Let us first consider the faster Core i7-based machine:
Talk about an illustrative example. We see very clearly that higher frame rates don't necessarily correspond to a more immersive experience. Particularly on the Radeon, spikes up above 100 ms aren't just micro-stutter; those are significant hitches in the action, and you're definitely going to notice them. Nvidia isn't immune either. Its GTX 1060 also suffers a higher frequency of pauses shifting from DX 11 to 12.
Frame rates on the slower system improve more dramatically under DX 12, particularly with AMD's Radeon RX 480 installed. There's an obvious trade-off in the form of disturbing frame time variance, though.
DirectX 12 only really helps the GeForce GTX 1060 on our lower-end platform. The Nvidia card's peaks and valleys aren't as pronounced, and its frame time variance over time isn't as prone to wild swings.
The Incorruptible "Stuttering Index"
At first, we split the run into one-second intervals and calculate the frame rate of each one. This is the basis for our index listings. Each interval gets a value based on its FPS result. Anything under 30 FPS is unplayable, between 30 and 60 FPS ranges from playable, good, and very good. The index goes lower the faster the frame is rendered.
This is still too rough, though. A brief burst of slow frames may show up within a smooth 70 FPS interval. You wouldn't know it from the frame rate, but you'll definitely see it during real-world gaming. Therefore, we explore the render times of individual frames and the differences between respective frames, too.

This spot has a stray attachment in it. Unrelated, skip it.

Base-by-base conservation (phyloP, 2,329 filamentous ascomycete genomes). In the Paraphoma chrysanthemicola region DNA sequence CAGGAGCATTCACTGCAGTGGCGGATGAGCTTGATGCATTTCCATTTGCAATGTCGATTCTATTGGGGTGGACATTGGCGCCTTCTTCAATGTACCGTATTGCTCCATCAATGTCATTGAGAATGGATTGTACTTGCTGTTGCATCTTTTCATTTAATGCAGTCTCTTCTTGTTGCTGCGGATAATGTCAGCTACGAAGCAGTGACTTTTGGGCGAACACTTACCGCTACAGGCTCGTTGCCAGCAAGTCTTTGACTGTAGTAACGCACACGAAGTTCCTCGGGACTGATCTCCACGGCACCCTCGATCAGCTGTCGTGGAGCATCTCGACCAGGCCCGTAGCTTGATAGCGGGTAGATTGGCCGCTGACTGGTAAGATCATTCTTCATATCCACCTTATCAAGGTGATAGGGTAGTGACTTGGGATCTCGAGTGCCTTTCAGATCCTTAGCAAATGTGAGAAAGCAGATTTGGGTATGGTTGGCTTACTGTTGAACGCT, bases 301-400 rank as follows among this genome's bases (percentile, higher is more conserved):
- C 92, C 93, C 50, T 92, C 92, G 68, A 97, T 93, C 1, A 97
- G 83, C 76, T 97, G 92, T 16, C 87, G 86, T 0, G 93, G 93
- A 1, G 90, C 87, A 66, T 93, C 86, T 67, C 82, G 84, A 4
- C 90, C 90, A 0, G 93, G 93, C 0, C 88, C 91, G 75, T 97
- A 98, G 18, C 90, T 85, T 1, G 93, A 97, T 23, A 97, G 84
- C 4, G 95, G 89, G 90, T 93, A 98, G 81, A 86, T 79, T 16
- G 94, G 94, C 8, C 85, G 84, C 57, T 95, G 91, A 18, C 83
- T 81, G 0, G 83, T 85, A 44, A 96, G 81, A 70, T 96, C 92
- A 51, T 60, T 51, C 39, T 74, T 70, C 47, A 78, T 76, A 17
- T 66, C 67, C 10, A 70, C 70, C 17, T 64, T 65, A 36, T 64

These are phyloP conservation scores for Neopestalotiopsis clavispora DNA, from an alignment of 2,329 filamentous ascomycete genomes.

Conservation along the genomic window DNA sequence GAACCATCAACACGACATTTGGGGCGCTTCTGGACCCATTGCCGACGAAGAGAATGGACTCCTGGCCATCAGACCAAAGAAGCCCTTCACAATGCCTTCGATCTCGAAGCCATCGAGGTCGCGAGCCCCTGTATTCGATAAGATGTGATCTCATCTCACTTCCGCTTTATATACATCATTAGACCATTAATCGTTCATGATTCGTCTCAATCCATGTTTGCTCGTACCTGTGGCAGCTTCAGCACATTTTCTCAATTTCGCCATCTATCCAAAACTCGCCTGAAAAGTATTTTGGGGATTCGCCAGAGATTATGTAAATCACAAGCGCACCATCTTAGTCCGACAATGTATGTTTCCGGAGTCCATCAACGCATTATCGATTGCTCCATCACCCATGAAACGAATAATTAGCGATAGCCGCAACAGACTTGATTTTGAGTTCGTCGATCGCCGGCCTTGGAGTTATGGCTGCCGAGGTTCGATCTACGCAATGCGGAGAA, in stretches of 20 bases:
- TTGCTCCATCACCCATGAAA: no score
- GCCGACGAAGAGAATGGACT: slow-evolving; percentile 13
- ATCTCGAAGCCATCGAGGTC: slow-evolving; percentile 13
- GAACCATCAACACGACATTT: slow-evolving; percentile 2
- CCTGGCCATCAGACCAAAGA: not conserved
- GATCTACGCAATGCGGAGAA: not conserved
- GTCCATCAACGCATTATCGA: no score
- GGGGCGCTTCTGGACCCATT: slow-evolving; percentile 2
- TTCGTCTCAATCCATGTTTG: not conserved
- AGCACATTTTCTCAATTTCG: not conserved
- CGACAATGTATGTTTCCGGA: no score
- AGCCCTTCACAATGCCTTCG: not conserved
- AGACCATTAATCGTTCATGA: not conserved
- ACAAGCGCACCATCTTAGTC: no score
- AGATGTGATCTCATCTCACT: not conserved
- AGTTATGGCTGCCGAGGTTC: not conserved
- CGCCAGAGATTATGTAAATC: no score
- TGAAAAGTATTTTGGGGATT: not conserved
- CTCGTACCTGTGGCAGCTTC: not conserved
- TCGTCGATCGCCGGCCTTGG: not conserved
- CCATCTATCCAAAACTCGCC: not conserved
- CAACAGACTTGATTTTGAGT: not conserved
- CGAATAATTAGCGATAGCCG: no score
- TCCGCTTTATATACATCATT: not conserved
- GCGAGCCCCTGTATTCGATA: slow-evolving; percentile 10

To prevent accidental misinterpretations, we use an intelligent filter that catches transitions between the cut scenes you often see in built-in benchmarks. If one sequence is not complex and runs faster, and the second is more challenging, slowing performance, this artifact is filtered out (frame preview, block-wise comparison); it's not real stuttering, but rather a scene change.
In this way, a fairly accurate forecast can be made whether stuttering or dropped frames are visually perceptible to the gamer. If the score for a single frame is higher (that means worse) than the base FPS value, the whole interval is marked with the higher/worse index value.
With all of those calculations complete, we end up with a subjective integer-based "Stuttering/Uneveness index," free from fractional values. This rating ranges from a score of zero (perfect, no interfering influences) to a score of five (the limit of acceptance) up to level 10 (real stuttering and dropped frames). The most sensitive enthusiasts will perceive micro-stuttering at a score of three or four.
In the chart above, a faster CPU helps maintain fairly smooth playback, though the Radeon RX 480 struggles under DirectX 12 with some visible stuttering.
This becomes even clearer under the power of a lower-end CPU. Although the GeForce isn't as fast, it does facilitate a smoother-looking picture.